Streams

American Band

Monday, August 20, 2007

Thirty years after Kristen Laine marched in her own high school band, she returned to her home state of Indiana to document the lives of the Concord High School Marching Minutemen for her new book, American Band.

Purchase American Band: Music, Dreams, and Coming of Age in the Heartland at amazon.com.

Weigh in: We want to hear from you if you were (or are) in a marching band. How has the experience shaped your life? And what was your favorite band routine?

Guests:

Kristen Laine

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Comments [5]

Tom from Morris Plains, NJ

I was in marching band through high school and college, and marched in drum corps for 4 years, aging out in 1987. I met my wife, now a band director herself, in drum corps. Although we homeschool our daughter (as a growing number of public school teachers do), I hope she too has the opportunity to march, because it can indeed be an immensely positive experience almost unexplainable to those who haven't done it.

I think it was short sighted, but not unexpected, for Leonard to suggest that students join band when they can't make it into sports teams. I certainly didn't see it as a consolation prize when I performed for President Reagan 6 times.

Bands and corps in the NY metro area are not what they could be, and that's too bad, especially given the arts wattage of the area. My wife marched with the Phantom Regiment, from Illinois, which had an army of volunteers who opened their homes and wallets for the corps. I marched with the Cadets, then from Garfield, NJ, who had a much smaller volunteer base, and virtually no community recognition. Sadly, the Cadets, the nation's oldest (1934) and winningest drum corps has since quietly moved out of NJ, to Allentown, PA. Perhaps it is the NY metro pace of life, the isolation of extreme work weeks required to pay high mortgages, that tends NOT to foster the extensive parent support required by any great marching program.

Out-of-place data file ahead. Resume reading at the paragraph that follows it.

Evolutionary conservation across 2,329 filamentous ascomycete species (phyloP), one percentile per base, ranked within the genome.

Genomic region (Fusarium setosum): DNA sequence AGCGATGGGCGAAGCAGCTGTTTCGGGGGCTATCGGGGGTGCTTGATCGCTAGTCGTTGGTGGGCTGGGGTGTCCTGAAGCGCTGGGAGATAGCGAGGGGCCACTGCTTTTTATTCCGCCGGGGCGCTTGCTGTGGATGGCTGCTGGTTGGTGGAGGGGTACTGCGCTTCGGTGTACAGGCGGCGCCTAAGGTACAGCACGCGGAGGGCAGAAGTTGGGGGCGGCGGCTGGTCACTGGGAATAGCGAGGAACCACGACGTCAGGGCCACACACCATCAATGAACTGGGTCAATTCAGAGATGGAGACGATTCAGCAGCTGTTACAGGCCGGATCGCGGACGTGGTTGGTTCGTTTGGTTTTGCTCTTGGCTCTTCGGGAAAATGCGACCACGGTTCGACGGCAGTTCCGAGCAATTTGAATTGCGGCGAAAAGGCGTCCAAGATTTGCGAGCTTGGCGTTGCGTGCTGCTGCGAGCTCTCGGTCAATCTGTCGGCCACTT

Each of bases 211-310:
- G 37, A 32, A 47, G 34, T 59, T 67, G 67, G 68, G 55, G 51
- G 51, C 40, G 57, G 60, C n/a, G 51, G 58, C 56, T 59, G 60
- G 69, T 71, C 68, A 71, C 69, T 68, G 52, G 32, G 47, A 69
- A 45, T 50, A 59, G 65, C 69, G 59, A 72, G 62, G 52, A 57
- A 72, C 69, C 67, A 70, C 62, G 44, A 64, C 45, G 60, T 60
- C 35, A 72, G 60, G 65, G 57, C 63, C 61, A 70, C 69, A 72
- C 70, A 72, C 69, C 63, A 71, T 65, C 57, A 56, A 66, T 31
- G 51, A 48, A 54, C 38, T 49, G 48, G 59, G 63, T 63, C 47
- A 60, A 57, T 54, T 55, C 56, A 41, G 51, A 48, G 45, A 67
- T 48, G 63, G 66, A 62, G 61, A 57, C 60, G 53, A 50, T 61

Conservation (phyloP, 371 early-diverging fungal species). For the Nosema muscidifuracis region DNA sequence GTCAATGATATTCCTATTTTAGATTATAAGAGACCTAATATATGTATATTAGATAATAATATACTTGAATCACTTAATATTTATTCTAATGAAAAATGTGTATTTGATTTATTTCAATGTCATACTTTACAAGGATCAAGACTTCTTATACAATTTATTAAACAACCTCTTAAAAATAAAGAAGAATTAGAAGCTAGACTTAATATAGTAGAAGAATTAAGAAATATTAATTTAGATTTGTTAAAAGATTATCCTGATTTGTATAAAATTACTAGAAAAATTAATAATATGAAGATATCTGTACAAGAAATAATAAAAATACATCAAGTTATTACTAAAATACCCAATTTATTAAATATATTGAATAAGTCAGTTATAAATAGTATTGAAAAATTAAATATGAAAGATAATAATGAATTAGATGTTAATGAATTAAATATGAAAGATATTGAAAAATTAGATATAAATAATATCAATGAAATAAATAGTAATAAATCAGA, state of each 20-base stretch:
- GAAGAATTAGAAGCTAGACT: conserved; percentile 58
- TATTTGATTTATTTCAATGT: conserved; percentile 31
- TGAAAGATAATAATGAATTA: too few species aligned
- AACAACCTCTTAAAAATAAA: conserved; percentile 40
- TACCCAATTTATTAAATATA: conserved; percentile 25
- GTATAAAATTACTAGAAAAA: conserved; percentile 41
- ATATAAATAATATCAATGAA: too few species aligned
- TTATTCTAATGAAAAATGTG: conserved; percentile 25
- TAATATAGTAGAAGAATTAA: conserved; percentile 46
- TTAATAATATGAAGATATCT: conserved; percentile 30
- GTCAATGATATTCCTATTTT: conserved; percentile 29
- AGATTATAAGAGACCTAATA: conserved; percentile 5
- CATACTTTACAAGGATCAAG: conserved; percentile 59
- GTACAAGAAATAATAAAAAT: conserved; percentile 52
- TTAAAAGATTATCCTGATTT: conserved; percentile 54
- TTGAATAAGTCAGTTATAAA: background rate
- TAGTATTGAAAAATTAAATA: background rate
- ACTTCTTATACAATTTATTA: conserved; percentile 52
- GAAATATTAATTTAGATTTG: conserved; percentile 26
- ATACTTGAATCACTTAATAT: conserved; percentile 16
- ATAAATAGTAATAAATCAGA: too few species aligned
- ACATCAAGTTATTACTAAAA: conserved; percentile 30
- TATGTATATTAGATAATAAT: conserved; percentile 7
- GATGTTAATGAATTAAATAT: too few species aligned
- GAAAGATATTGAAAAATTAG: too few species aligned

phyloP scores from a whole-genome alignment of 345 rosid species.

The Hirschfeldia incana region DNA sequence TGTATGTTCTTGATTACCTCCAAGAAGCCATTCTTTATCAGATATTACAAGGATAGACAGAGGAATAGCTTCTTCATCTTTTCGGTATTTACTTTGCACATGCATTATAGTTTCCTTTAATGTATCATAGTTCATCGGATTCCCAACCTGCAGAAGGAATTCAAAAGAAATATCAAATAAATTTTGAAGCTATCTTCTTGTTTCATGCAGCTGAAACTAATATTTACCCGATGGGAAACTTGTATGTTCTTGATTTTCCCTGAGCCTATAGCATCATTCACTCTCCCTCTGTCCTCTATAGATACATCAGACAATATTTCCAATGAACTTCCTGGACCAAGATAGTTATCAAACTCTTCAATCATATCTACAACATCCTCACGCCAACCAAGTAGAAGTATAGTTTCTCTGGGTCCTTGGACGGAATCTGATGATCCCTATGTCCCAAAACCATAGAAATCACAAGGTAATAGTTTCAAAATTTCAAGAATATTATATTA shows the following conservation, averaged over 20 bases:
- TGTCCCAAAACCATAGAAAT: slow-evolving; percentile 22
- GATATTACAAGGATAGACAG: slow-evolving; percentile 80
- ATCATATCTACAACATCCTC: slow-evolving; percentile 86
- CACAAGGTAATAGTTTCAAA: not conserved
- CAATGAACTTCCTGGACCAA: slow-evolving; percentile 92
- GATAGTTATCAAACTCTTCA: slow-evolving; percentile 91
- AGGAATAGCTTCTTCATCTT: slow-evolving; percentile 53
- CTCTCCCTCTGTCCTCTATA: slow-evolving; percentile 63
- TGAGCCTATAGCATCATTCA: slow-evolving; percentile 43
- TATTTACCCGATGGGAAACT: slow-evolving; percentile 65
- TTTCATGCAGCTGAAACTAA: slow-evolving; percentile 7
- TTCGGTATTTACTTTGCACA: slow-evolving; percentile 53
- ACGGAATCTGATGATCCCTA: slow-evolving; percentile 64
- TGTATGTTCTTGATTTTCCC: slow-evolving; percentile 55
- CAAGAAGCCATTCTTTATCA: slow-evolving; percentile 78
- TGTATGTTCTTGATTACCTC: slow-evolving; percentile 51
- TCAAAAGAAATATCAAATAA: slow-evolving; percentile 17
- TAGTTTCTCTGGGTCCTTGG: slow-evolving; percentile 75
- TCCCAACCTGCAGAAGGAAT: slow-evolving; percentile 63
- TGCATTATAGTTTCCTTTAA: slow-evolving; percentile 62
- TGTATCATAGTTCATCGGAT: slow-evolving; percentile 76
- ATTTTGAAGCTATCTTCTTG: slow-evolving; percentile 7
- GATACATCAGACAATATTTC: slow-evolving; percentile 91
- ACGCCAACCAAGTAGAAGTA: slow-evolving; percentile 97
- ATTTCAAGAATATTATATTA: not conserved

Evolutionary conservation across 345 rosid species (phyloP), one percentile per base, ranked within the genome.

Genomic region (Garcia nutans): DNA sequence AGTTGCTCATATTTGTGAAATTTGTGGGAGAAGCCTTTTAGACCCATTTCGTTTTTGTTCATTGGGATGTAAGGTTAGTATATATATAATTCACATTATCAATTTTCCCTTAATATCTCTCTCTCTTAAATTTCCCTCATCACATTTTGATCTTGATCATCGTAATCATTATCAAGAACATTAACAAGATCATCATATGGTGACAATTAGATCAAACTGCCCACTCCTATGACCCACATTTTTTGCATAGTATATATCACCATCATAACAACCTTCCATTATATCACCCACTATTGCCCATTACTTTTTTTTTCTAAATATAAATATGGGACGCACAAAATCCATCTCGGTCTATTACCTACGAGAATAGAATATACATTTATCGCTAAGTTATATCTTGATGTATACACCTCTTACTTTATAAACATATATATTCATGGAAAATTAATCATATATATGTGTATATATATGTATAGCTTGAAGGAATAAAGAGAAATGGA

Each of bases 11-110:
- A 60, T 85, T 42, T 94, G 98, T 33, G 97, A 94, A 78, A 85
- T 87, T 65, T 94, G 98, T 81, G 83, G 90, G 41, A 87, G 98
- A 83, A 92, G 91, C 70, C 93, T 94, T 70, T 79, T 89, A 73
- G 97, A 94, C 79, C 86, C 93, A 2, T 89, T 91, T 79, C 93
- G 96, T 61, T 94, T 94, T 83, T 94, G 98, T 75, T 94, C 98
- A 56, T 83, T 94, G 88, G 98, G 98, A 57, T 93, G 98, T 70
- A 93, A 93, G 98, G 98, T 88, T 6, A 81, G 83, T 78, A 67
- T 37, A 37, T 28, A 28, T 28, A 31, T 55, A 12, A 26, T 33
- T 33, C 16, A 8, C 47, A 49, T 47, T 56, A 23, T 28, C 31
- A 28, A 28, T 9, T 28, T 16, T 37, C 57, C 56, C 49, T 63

Aug. 21 2007 10:48 PM
Stacy

I was in marching band for three years and I absolutely loved it! However, I found that some other members of the band were not putting forth any effort. I grew tired of being the only one in my section playing.
I do not regret my decision. I loved marching-though I hated the sound of the metronome-and I loved playing-though I didn't always like the pieces. I hated football games but loved marching band competitions. Some of these bands are absolutely awesome! It's amazing, 100 highschool kids marching in unison. And the color guards-wow!
MArching band and cheerleaders have an ongoing fued. Who gets the spotlight? When do they cheer, when do we play? And why do we always have to play the songs they request? I learned to hate Louie Louie.
Marching band does require a great commitment. We spent hours practicing, performing, and riding buses. Make sure you love what you do.

Aug. 20 2007 08:17 PM
Joe from Ridgewood Queens

I make my living instructing and writing percussion music for marching band. I have found that band kids are some of the most enthusiastic and genuine kids I have ever worked with.

Check out DCI.org

Aug. 20 2007 01:21 PM
Josh from Terrytown

Colorguard members typically do not participate in the cheer-leading "sport." However, I am interested in knowing how many high school students are members of a marching band and sports teams; either simultaneously or during off season.

Aug. 20 2007 01:18 PM
Trevor from LIC

I was in marching band for one semester, and although I don't regret my experience, I had almost no fun and learned very little. In fact on the field very often I was marching with my saxophone in my mouth like I was playing, but there was no sound coming out because I was too busy attempting to count my steps and walk backwards.

This was around the turn of the millennium, when high schools just noticed that swing music had been popular five years previous; thus, our routine was completely based on old Glenn Miller songs and other standards like "Sing Sing Sing".

Aug. 20 2007 01:04 PM

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